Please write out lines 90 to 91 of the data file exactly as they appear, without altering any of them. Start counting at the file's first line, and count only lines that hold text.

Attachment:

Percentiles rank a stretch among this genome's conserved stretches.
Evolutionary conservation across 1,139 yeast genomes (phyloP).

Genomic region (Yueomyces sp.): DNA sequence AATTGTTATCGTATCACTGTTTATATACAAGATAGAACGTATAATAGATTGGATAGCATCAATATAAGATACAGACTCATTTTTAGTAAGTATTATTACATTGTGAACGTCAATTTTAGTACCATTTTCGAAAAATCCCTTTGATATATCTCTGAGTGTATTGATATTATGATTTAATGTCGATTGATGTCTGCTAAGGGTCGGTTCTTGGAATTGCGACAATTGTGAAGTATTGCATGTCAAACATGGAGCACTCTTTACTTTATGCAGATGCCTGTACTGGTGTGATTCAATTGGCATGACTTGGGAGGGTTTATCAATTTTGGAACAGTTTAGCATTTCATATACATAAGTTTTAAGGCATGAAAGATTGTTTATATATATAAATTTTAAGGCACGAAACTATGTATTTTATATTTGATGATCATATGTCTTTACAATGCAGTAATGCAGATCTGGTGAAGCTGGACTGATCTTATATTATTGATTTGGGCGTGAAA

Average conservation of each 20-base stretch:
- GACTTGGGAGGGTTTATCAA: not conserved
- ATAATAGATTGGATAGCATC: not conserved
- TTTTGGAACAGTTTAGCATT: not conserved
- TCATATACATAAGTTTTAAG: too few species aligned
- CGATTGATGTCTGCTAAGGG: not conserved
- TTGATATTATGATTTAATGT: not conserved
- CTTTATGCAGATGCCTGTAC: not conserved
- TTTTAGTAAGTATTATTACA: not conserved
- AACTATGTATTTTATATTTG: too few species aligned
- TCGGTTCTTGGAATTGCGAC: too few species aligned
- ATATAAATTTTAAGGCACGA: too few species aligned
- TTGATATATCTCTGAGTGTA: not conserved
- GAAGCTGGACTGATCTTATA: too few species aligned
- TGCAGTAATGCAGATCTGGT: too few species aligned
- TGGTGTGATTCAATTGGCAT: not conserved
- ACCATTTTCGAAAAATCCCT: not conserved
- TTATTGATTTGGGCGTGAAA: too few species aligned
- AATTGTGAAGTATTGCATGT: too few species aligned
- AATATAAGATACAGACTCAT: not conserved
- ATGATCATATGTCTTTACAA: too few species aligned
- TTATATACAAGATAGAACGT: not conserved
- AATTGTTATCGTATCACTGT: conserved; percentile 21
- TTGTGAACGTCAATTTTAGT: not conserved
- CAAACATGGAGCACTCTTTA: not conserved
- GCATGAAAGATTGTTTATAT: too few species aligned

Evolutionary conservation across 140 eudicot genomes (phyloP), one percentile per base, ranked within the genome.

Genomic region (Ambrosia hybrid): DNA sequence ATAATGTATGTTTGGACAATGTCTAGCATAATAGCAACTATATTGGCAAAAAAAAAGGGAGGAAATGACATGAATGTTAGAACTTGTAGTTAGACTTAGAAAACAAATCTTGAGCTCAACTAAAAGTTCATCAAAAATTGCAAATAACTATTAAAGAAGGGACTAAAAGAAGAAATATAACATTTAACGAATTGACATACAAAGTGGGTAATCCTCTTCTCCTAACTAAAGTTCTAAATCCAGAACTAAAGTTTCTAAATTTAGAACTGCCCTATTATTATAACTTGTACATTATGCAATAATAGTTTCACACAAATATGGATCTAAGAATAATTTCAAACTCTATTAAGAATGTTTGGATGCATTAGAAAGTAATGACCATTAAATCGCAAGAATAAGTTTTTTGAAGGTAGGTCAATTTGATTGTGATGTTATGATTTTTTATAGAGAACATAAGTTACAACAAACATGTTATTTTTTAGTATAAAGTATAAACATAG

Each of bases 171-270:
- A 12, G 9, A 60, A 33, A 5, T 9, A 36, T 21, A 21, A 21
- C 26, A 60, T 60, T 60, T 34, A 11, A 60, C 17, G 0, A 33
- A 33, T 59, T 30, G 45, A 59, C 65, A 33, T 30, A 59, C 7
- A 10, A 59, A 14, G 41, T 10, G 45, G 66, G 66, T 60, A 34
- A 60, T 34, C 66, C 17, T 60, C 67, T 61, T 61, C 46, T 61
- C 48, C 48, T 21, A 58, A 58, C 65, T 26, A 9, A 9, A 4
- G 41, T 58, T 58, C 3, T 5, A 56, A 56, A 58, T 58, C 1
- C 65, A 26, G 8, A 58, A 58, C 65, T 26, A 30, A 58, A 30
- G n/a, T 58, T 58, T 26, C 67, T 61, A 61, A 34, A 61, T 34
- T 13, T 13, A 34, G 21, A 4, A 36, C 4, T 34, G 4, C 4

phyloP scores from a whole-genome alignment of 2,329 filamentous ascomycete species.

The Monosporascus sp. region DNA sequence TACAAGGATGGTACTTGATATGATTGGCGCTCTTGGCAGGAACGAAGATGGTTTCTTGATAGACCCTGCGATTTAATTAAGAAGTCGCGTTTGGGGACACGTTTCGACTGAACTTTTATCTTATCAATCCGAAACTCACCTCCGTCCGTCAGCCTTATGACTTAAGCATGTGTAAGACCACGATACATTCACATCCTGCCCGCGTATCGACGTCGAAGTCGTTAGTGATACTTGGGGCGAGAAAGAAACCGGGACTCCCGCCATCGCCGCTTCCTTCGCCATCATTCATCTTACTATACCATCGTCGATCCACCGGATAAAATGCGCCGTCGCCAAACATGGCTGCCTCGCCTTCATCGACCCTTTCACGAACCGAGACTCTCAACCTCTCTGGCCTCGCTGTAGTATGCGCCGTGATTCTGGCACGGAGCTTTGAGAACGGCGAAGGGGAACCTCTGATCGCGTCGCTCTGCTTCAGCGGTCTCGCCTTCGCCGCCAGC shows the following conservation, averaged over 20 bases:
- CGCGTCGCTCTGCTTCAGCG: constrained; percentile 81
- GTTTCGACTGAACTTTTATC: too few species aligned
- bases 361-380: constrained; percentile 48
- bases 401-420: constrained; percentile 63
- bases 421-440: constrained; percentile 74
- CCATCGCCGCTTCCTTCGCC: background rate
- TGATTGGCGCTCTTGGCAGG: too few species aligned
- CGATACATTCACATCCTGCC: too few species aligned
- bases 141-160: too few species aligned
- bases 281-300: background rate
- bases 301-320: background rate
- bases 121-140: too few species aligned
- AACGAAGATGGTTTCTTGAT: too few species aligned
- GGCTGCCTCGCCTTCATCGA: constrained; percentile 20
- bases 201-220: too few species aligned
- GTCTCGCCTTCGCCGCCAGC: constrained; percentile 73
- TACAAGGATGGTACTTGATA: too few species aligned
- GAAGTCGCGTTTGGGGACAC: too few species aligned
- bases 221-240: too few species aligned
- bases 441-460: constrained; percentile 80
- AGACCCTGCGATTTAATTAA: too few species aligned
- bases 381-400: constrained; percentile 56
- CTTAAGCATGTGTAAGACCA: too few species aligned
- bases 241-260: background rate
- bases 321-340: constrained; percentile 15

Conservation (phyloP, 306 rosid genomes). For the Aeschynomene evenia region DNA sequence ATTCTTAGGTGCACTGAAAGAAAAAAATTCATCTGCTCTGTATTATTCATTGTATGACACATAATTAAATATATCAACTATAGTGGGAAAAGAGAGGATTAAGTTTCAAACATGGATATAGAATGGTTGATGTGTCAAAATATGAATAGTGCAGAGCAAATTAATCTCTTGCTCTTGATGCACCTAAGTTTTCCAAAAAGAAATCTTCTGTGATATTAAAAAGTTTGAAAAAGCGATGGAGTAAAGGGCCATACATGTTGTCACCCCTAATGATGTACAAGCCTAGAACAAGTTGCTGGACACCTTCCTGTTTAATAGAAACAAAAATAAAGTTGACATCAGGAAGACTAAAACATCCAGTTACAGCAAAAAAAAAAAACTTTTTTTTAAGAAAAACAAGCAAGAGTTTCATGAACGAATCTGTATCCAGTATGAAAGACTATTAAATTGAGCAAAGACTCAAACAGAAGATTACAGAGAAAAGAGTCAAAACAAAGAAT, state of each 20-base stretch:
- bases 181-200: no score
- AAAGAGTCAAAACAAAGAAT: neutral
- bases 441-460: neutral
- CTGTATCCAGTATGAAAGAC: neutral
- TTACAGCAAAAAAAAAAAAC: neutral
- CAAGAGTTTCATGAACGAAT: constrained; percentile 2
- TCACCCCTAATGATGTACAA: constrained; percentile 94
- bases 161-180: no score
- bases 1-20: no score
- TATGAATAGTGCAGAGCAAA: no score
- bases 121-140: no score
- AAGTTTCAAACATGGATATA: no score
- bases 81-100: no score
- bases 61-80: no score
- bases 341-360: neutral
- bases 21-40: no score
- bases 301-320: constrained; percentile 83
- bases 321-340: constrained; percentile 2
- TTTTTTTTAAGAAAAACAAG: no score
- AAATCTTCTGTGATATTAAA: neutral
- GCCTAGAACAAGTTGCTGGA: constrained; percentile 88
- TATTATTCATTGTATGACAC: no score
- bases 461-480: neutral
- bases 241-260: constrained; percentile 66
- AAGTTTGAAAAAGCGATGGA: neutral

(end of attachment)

- AAATCTTCTGTGATATTAAA: neutral
- GCCTAGAACAAGTTGCTGGA: constrained; percentile 88